Sunday, March 8, 2015

Police Department discipline in Cleveland-20 arbitration awards

Northeast Ohio Media Group recently published an article discussing the Mayor of Cleveland's belief that the arbitration process for police discipline has impeded his ability to terminate problem officers. Cleveland Mayor Frank Jackson says arbitration process keeps bad cops on police force.  As part of its reporting on this issue, Northeast Media Group requested, and received, 20 arbitration awards addressing discipline of police department employees. The report links to the awards. Among the issues discussed by the arbitrators are:

The dismissal of two officers for their involvement in an off duty bar fight with racial overturns. One of the dismissals was overturned here, while the second was upheld here. Both awards are by Arbitrator Michael Paolucci.

The suspension of a Sergeant for her involvement in establishing and managing a "homicide pool" in which participants bet on the number of homicides that would be committed in the city in a year. Arbitrator Burt Griffin's upheld the suspension.

The termination of a detective for, inter alia, texting/sexting crime victims and having personal visits while on duty without authorization. Arbitrator Gary W. Spring awarded the detective reinstatement without backpay and subject to a fitness for duty exam prior to his return to duty.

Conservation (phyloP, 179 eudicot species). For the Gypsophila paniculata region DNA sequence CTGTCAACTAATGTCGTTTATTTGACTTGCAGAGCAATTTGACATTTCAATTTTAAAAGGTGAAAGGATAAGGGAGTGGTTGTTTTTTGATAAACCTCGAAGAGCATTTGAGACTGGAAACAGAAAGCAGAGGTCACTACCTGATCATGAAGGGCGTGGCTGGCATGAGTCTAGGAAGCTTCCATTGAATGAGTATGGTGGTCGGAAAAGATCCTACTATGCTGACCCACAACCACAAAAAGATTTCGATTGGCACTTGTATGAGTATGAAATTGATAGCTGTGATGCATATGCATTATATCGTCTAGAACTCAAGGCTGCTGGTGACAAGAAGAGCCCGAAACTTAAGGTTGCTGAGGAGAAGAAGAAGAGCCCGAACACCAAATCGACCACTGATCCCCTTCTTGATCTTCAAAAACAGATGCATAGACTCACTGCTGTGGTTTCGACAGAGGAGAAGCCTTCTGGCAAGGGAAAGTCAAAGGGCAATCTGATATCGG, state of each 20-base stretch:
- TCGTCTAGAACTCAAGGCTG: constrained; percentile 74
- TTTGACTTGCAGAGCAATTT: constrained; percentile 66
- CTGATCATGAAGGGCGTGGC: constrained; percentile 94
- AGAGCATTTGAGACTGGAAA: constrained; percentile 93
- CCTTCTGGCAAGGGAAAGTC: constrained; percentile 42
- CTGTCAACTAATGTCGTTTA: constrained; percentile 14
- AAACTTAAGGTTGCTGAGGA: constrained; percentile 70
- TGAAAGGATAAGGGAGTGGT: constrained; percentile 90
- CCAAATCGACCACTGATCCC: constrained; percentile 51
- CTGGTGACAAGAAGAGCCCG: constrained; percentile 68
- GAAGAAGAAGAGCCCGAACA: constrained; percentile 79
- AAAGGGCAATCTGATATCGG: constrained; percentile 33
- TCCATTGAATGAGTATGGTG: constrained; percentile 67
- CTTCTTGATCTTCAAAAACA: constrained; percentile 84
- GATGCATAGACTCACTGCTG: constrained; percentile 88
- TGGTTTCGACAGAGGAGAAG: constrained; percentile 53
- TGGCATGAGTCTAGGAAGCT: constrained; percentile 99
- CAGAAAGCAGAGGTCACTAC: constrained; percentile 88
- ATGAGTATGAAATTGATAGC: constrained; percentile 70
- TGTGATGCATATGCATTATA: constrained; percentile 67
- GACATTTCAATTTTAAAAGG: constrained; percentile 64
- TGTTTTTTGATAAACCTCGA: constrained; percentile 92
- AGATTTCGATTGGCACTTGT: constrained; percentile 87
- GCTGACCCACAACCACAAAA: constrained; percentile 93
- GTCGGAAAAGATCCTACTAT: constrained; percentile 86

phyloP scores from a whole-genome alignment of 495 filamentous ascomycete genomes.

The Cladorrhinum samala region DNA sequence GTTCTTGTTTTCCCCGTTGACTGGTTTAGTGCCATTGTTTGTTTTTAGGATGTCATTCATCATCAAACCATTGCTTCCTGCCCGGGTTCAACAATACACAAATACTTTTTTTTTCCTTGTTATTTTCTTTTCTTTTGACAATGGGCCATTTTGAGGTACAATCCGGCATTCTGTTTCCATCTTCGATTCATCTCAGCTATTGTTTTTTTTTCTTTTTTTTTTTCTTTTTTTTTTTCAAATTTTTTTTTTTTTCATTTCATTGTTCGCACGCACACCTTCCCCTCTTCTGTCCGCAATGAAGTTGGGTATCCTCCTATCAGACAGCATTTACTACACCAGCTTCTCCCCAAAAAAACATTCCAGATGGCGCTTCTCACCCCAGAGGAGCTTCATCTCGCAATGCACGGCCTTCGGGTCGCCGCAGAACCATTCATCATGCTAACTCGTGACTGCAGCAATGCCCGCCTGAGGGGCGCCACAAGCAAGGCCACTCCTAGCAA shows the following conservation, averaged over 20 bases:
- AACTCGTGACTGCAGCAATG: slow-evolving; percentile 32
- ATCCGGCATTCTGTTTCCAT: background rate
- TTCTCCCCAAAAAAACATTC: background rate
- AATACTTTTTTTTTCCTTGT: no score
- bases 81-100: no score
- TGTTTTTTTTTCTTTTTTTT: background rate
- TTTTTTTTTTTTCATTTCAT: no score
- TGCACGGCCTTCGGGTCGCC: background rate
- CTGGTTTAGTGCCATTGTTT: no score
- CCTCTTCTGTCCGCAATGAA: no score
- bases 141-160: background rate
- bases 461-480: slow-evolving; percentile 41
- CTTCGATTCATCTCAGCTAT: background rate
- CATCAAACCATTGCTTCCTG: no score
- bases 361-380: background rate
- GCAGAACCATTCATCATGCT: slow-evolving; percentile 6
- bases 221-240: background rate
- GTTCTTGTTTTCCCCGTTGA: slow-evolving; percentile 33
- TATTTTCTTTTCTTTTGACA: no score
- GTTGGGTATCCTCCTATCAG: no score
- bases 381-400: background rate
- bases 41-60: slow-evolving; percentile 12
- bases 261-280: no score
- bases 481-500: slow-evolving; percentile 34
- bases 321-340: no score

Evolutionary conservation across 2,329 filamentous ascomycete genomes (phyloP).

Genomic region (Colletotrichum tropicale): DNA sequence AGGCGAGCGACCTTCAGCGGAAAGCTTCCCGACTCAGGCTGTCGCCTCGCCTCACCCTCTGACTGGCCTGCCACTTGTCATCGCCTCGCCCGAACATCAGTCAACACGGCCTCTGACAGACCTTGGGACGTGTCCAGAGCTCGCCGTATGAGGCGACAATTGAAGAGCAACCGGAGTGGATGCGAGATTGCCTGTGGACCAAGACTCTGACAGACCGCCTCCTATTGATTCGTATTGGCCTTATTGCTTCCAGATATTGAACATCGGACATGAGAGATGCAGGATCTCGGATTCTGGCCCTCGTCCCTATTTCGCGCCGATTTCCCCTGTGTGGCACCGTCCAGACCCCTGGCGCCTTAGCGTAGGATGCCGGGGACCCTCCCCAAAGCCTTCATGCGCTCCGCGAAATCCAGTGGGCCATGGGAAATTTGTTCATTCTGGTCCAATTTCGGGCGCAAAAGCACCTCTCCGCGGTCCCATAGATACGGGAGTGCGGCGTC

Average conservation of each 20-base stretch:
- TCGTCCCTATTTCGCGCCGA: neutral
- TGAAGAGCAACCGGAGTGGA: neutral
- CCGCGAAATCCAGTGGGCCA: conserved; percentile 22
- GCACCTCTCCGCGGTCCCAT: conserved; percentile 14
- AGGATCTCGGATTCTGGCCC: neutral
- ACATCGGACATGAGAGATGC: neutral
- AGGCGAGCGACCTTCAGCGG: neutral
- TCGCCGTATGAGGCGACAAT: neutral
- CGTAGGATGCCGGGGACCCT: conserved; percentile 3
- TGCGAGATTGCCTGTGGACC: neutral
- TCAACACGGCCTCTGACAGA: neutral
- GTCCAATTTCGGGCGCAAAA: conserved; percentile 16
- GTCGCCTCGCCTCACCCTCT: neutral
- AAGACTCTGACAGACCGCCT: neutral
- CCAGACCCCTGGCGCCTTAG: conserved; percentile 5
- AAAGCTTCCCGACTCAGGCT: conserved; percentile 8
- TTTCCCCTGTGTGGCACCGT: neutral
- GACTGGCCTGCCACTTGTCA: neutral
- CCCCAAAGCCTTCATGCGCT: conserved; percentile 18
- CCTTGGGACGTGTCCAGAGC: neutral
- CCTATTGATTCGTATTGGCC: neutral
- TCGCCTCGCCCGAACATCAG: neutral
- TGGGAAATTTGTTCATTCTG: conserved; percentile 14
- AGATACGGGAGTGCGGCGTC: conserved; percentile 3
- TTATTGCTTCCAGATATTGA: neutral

The suspension of an officer for insubordination in failing to follow an order concerning vacation scheduling. Arbitrator Alan Miles Ruben denied the grievance.

An officer's use of pepper spray to effectuate an arrest. Arbitrator James Mancini reduced  a suspension to a verbal warning.

The dismissal of an officer who had entered a no contest plea to an assault charge arising from her stabbing of her boyfriend. Arbitrator Paul Gerhart awarded reinstatement without back pay.

The suspension of an officer because of comments made in an on line post to the Cleveland Plain Dealer. Arbitrator Hyman Cohen reduced the discipline and, in a portion of the award captioned "Dictum" rejected claims that the discipline violated the officer's first amendment rights and that the officer had been engaged in protected concerted activity.

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